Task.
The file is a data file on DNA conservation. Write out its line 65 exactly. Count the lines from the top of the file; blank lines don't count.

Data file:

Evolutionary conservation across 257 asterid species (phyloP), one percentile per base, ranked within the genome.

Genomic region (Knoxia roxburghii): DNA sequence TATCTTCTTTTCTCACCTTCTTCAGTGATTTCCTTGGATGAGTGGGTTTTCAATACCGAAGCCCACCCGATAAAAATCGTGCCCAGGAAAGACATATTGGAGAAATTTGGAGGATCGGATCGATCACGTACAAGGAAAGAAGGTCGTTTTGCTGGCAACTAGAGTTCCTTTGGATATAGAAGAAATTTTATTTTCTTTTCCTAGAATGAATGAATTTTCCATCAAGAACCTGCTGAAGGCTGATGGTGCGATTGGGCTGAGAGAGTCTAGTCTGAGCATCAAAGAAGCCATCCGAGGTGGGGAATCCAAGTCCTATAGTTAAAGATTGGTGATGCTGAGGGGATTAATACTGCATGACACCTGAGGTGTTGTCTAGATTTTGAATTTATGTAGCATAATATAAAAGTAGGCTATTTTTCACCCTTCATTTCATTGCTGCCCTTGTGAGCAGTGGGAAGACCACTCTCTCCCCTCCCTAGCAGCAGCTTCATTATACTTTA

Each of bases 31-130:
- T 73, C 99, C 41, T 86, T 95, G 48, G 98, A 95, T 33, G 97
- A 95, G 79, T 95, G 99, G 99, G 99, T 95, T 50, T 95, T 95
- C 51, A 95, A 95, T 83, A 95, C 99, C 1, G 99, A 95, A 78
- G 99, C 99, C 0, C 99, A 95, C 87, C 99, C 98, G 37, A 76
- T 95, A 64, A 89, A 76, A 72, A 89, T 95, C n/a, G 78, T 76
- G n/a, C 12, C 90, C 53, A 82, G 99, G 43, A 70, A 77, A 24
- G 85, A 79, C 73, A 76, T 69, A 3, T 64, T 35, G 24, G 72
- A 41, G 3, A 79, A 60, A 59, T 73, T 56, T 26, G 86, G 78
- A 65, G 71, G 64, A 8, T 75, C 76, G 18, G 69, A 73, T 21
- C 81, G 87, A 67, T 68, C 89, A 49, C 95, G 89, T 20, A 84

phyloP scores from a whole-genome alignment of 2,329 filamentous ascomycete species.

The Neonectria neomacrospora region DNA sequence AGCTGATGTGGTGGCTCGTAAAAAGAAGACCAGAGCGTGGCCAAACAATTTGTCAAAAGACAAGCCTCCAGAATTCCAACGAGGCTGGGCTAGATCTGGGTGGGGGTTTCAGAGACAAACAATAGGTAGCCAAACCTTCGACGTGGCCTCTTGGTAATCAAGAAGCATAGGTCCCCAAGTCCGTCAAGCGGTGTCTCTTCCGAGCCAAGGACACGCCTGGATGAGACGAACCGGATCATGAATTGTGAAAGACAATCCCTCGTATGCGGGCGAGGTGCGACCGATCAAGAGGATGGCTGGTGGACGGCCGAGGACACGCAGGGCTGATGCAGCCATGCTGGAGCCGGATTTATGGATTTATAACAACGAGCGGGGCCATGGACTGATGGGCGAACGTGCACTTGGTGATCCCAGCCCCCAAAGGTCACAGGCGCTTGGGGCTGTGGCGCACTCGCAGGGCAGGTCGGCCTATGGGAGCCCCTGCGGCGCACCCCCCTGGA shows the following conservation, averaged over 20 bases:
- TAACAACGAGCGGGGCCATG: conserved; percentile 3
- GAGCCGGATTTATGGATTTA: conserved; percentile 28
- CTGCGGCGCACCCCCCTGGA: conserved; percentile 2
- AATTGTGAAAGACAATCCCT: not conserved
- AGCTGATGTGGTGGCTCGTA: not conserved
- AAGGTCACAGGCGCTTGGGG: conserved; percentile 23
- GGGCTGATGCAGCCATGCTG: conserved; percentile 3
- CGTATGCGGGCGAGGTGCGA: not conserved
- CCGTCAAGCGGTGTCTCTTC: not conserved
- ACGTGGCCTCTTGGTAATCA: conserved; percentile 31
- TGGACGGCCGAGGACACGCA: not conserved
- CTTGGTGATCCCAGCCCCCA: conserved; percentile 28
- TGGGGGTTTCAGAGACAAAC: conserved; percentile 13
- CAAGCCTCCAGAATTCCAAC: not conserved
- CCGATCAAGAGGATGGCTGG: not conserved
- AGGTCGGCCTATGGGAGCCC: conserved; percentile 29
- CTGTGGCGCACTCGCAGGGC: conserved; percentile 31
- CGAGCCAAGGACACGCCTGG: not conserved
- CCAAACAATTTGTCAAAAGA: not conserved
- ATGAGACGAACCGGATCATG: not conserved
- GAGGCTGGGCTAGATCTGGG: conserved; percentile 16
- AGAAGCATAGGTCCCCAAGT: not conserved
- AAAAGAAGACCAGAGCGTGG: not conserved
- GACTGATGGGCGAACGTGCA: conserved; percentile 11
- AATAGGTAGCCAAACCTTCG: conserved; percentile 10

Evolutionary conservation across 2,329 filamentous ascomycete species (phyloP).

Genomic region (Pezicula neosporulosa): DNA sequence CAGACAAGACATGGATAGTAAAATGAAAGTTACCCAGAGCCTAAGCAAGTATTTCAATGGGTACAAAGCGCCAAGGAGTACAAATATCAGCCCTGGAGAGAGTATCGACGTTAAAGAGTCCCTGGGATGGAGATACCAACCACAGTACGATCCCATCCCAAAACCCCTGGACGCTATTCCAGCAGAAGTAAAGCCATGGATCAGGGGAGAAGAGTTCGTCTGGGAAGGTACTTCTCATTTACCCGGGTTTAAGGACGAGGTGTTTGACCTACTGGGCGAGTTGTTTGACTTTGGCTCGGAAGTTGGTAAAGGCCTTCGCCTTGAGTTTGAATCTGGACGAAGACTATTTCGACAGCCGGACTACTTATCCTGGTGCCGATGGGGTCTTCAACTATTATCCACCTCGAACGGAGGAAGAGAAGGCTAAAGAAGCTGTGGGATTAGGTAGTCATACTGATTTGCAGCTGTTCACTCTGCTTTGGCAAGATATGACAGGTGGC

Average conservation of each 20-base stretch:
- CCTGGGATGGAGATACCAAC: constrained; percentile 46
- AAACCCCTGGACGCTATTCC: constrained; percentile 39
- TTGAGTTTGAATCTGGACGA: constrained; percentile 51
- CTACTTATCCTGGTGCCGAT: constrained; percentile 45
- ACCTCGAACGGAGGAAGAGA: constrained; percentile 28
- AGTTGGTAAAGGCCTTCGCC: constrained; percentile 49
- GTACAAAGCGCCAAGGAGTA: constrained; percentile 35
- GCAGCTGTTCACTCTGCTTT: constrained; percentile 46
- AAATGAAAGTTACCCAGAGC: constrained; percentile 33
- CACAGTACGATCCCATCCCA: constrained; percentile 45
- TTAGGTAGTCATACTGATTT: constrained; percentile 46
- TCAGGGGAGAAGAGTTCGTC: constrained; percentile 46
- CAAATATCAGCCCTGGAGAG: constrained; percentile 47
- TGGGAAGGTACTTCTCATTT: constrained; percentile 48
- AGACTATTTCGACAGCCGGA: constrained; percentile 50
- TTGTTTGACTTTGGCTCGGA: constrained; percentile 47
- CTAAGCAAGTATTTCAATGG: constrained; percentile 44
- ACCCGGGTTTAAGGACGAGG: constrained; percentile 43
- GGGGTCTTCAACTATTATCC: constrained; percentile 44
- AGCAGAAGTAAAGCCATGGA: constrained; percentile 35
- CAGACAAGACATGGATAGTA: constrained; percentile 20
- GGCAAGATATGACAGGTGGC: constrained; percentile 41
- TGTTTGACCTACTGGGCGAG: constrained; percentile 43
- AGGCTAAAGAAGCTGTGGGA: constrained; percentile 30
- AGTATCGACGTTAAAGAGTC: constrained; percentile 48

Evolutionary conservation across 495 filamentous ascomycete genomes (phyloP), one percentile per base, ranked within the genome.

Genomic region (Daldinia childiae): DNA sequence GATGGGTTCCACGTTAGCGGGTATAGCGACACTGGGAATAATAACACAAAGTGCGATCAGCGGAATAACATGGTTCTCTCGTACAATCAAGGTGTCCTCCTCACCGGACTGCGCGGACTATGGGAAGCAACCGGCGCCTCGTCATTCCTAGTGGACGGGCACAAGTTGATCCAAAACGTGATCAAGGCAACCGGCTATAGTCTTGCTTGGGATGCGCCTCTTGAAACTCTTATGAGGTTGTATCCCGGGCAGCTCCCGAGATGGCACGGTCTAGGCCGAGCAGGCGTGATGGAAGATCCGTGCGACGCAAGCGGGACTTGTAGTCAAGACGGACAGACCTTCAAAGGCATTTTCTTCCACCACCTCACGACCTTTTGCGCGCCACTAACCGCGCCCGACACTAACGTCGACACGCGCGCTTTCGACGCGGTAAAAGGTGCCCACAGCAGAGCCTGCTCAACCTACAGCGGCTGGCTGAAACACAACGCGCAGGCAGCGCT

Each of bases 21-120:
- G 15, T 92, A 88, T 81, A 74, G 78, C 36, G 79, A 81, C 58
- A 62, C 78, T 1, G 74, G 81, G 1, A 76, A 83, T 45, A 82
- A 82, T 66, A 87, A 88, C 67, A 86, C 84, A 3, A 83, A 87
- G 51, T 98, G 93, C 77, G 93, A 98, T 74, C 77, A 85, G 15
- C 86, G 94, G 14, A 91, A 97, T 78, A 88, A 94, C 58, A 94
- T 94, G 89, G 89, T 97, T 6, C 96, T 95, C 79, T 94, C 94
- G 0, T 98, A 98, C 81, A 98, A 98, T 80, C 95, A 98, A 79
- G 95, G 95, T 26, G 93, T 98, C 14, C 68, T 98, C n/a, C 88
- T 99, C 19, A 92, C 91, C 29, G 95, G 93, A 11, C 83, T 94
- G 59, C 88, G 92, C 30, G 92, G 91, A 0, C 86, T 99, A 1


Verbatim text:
- GGCAAGATATGACAGGTGGC: constrained; percentile 41